The top-down approach to development is still being followed in the CHT, despite the establishment of the CHTRC and three HDCs to decide on their own development needs by themselves. As a result, the trend of self-determined development, as per the CHT Accord, is yet to be ensured in the CHT. This top-down approach are severely jeopardising the characteristic of tribal-inhabited region of CHT, which is recognised and guaranteed by the CHT Accord. Moreover, the government did not take any initiative to holding elections of three HDCs and CHTRC since the signing of the Accord which leads to deprivation of the CHT people from their rights to choose their representatives. So, active participation and role of local political parties has been denied in the development sector. In addition, the crucial subjects, among others, general administration, law and order, police, land and land management, forest, environment, are yet to be transferred to these CHT institutions. So, development works being carried out in CHT could be meaningless if the people concerned do not have rights to self-governance and decision, and if these developments lead to adverse impacts upon the culture and livelihood of Jumma people.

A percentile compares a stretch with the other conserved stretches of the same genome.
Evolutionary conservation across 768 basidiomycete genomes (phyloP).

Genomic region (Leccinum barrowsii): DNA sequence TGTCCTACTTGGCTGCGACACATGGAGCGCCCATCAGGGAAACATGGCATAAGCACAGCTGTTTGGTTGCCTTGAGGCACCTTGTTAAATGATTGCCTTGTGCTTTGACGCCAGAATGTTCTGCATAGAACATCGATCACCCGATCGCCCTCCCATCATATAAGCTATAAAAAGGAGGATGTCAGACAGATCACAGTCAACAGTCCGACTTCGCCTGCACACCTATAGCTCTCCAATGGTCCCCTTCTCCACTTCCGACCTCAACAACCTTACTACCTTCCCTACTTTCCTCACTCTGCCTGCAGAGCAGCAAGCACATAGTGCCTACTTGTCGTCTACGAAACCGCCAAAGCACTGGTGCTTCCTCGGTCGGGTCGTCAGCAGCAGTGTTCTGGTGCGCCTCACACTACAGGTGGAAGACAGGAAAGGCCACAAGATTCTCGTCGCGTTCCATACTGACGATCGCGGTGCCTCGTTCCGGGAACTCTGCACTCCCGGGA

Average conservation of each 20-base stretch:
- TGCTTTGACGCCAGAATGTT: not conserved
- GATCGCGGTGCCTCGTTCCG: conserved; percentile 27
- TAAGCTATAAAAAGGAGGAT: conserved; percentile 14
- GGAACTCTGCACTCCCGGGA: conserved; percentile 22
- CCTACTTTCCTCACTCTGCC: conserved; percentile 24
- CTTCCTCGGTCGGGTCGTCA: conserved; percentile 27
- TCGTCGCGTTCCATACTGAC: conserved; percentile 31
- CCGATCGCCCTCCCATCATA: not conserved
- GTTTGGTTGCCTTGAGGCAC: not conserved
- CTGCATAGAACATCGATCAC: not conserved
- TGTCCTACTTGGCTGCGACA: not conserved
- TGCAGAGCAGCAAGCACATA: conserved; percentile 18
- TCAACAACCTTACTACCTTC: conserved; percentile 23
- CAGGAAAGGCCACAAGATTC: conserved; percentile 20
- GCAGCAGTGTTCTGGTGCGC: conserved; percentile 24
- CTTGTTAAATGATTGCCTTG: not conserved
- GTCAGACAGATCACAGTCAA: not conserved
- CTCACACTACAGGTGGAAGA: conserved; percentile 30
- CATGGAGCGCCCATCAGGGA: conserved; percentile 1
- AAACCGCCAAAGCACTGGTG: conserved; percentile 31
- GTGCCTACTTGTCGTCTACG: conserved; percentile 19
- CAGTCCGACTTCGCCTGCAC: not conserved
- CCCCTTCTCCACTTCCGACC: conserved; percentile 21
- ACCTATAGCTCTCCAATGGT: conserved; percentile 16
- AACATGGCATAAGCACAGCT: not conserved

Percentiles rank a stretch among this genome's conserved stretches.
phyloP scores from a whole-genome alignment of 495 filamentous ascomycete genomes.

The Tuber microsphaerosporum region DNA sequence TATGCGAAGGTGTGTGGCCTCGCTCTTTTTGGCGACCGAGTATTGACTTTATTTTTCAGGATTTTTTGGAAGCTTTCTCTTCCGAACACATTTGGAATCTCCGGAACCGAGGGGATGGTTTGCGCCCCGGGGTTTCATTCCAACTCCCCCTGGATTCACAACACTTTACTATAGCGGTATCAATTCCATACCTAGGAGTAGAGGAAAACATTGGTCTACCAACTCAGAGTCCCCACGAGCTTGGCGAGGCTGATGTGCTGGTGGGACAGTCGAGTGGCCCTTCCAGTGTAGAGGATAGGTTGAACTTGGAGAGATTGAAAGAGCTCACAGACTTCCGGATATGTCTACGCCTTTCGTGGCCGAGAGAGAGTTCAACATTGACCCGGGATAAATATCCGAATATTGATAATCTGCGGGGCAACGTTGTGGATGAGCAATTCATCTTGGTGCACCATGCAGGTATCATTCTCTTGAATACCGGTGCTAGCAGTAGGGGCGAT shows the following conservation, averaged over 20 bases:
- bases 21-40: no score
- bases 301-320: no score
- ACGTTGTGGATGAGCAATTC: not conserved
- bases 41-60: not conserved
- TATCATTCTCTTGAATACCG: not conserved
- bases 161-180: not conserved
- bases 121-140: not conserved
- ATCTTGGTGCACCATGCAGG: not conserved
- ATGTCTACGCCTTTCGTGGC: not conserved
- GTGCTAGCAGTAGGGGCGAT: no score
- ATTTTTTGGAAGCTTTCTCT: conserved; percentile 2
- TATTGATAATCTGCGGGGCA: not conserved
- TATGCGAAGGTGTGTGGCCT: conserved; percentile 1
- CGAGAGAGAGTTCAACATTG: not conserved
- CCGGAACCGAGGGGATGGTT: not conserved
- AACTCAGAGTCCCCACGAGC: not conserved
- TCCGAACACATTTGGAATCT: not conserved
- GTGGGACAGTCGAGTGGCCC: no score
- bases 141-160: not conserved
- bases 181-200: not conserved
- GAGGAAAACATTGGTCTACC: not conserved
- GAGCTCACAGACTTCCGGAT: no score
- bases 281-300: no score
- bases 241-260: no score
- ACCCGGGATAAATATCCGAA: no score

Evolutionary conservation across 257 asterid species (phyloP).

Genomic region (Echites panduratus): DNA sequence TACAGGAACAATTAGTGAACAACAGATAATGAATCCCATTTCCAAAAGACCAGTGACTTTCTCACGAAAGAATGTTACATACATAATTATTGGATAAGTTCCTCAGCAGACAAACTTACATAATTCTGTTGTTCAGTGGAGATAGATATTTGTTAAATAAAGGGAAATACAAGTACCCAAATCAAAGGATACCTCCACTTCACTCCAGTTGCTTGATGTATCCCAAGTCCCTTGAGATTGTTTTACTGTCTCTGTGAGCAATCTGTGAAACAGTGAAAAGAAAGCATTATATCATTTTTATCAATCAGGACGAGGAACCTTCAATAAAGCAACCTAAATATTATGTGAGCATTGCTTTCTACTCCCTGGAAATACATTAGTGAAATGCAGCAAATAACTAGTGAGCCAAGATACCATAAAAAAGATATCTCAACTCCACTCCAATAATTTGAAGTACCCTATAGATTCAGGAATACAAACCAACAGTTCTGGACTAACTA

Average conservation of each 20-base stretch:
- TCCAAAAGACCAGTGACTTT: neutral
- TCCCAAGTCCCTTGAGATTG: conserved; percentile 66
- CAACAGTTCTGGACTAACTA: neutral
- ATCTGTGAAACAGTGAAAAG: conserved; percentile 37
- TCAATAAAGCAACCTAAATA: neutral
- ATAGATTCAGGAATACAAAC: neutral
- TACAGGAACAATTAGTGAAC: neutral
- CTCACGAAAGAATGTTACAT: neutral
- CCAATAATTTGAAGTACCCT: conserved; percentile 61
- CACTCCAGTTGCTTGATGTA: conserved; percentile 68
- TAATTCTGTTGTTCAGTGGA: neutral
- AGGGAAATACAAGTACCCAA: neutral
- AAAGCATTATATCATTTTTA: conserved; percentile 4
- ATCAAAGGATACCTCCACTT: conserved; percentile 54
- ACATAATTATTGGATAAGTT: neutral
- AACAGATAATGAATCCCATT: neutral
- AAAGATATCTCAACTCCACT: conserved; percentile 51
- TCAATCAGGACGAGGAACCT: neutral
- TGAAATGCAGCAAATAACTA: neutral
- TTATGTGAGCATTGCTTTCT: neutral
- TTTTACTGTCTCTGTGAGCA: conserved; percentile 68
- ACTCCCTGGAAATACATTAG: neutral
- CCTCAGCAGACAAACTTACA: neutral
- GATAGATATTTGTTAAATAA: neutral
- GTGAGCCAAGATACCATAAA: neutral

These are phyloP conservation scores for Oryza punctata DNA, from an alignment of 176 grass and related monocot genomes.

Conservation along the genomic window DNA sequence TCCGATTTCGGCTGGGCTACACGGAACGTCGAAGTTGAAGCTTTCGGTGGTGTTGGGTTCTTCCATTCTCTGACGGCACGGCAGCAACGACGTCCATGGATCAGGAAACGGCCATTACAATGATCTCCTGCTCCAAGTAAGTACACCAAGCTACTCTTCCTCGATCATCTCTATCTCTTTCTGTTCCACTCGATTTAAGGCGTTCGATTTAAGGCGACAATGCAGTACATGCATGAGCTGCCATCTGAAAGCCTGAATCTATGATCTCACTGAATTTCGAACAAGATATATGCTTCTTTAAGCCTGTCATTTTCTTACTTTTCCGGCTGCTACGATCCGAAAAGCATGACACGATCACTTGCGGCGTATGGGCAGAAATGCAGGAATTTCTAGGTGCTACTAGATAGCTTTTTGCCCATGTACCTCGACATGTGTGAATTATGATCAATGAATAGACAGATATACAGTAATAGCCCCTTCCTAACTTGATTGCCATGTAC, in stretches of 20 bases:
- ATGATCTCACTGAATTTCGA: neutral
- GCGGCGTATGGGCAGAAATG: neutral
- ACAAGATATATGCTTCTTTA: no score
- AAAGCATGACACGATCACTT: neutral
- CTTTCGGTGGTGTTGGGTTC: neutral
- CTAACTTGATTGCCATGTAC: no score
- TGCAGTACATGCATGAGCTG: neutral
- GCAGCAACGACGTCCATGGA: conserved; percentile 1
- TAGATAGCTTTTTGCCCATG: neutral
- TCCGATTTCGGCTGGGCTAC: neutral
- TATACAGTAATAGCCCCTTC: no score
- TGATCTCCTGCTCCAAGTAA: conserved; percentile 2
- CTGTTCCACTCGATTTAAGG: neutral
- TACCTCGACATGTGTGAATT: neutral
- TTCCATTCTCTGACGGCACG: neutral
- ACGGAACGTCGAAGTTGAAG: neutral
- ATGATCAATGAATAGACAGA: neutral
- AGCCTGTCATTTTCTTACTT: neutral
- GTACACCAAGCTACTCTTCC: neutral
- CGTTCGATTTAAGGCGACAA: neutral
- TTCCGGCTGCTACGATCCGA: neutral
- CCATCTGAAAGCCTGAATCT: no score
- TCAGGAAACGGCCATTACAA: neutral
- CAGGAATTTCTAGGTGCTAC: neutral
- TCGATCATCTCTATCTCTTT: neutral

Non-functionality of the CHT Land Commission, even after 19 years of the Accord, is the main reason of land related conflicts in CHT. Although the Government repeatedly assured the UN Human Rights Council during Universal Periodic Review (UPR) session in 2009 and 2013, United Nations Permanent Forum on Indigenous Issues (UNPFII), to take all possible steps to amend the contradictory provisions of the CHT Land Dispute Resolution Commission Act 2001, however it is still to deliver its potentials. A 13-point amendment proposals to this Act was agreed by the government and PCJSS twice in 2011 & 2015, but it is yet to be adopted in the parliament. Most of the human rights violations concerning indigenous peoples are closely interlinked with ownership, occupation and access to land, including those used in accordance with customary law. After signing the Accord, more than 30 villages in Bandarban district alone were abandoned by the Jumma villagers due to continuous land grabbing and harassment. Despite recognition of preservation of CHT as tribal-inhabited area in the Accord, fresh political migration of Bengali Muslims from different districts of the country to the CHT continues alarmingly.